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What is genuine engagement in a networked world?

By September 28, 2012 One Comment

Public-i is collaborating with our friends at the Democratic Society and OCSI to bring local government an open and networked approach to engagement. By getting together we’re combining our unique sets of skills to create what we believe is an exciting, attractive package offering genuine engagement.

Of course that begs a question: what is ‘genuine engagement’? Well, for us, it is defined by a set of principles. We’ve already begun sketching that out here and here and we’re calling our approach Open Network. It reflects our belief in working in an open, collaborative way of working and are responsive to the changes in society, technology and culture we see around us…

  • It’s about building lasting networks: The philosophy behind this approach is to develop a network of actors within communities – who can work together, have the skills and understand the process well beyond just the project. That network will link communities with local government and offer bedrock for further engagement and consultation work.
  • Open working: To work together you need to be open in what you do. By sharing your practices, thoughts and data you will enable collaboration and your engagement will be more inclusive and effective.
  • Being digitally native means leaving no one behind: Digital can reduce costs and increase reach but it is also agile – so you can deliver special attention to the hard to reach.
  • You need to be agile. We’re encountering massive, ongoing change. That change isn’t a fixed event; it will continue. For organisations to cope with this they need to be able to develop a way of thinking (and an approach to engagement) that is quick witted and fleet footed.
There are a some other very important things:-
  • Good engagement relies on great research: To work with communities you need to be able to understand them – and to do that you need to have the skills to research them, both qualitatively and quantitatively.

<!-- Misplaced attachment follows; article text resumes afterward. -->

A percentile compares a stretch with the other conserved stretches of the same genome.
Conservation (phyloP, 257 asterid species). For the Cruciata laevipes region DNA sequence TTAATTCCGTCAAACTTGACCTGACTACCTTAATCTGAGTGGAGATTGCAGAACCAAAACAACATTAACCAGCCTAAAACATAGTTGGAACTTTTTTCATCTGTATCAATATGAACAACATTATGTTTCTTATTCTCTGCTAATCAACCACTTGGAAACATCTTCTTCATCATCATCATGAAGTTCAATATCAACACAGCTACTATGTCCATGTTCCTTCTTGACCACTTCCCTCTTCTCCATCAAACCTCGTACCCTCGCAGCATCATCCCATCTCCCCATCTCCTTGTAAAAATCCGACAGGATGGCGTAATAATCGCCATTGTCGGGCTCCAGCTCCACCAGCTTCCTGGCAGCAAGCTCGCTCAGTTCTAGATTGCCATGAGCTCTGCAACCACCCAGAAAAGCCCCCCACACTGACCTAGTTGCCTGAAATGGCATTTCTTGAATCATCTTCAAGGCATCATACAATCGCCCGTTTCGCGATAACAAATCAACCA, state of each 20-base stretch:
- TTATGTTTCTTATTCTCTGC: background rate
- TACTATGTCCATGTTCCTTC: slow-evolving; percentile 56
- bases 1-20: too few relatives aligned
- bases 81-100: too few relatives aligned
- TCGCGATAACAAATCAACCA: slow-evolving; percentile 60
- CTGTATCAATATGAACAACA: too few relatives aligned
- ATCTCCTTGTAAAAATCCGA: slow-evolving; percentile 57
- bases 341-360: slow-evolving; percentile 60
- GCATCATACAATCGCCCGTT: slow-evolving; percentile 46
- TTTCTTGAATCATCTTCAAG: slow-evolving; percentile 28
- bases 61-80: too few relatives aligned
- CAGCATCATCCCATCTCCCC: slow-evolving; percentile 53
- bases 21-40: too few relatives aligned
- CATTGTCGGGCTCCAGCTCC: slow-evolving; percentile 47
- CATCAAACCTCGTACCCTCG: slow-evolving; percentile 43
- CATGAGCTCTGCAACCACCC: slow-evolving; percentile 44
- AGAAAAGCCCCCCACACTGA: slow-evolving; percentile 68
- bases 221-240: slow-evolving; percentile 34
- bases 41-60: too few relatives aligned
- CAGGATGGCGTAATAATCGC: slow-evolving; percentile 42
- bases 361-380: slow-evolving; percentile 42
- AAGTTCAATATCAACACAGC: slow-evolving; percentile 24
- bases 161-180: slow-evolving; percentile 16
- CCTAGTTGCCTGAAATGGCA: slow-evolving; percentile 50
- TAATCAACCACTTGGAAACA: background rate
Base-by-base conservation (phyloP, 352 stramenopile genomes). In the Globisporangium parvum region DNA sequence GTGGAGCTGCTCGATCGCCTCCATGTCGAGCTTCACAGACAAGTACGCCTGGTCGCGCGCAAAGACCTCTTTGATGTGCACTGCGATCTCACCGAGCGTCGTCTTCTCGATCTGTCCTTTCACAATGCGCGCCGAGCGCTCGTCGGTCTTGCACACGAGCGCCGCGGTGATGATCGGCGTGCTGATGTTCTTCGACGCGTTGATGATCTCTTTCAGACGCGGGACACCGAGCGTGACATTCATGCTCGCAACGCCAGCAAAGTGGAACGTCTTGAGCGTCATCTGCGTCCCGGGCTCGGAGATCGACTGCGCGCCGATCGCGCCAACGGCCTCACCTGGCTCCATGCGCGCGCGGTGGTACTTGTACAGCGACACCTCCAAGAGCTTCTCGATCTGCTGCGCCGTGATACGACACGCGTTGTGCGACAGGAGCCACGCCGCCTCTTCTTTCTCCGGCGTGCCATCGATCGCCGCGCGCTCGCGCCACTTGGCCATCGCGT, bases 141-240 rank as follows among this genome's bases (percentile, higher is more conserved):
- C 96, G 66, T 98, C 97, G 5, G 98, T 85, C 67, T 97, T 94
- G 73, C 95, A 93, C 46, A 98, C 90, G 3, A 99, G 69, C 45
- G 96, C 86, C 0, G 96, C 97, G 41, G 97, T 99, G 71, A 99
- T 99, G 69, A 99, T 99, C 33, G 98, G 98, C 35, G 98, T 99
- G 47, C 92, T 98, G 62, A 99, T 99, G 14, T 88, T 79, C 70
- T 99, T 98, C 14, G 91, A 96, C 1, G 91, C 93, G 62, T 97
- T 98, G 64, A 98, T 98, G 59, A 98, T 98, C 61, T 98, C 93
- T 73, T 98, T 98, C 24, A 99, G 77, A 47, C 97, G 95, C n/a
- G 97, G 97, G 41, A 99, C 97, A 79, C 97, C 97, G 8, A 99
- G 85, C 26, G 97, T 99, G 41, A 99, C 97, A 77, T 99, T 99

• Really good engagement means working together: It doesn’t equate to being informed, nor is it code for ‘agree’. For people to engage they need to be able to make a genuine contribution and be part of the decision-making process.
  • This is about democracy. It’s hard to overstate the importance of this being seen within the context of local democracy. There will be plenty of chance to talk more about this, but for good engagement to work it has to link back to the democratic process.

What this means

Our projects will start with carefully thought-out hard and soft research that looks at how we can best engage with individual communities and build networks. By identifying the hard-to-reach early we can use a pallet of digital-engagement techniques to respond to different needs, ensuring everyone can take part.

Equally, this agile, open approach means we’ll establish links with existing groups and find events that we can take part in when spreading the word, while our own meetings will focus on those who we’ve already identified can engage and take part in developing the work. And because we will concentrate on developing open, reusable resources (both on and offline) we will be able to share our work and its benefits widely with others to strengthen links with the communities we’re working with.

All the way through the process the aim will be to build links that help establish a resilient community of actors who can engage in and communicate the project’s aims. By doing this we’ll develop a pool of knowledge and expertise that will help bolster, test and support the work – and will be of enormous potential value long after the project wraps up.

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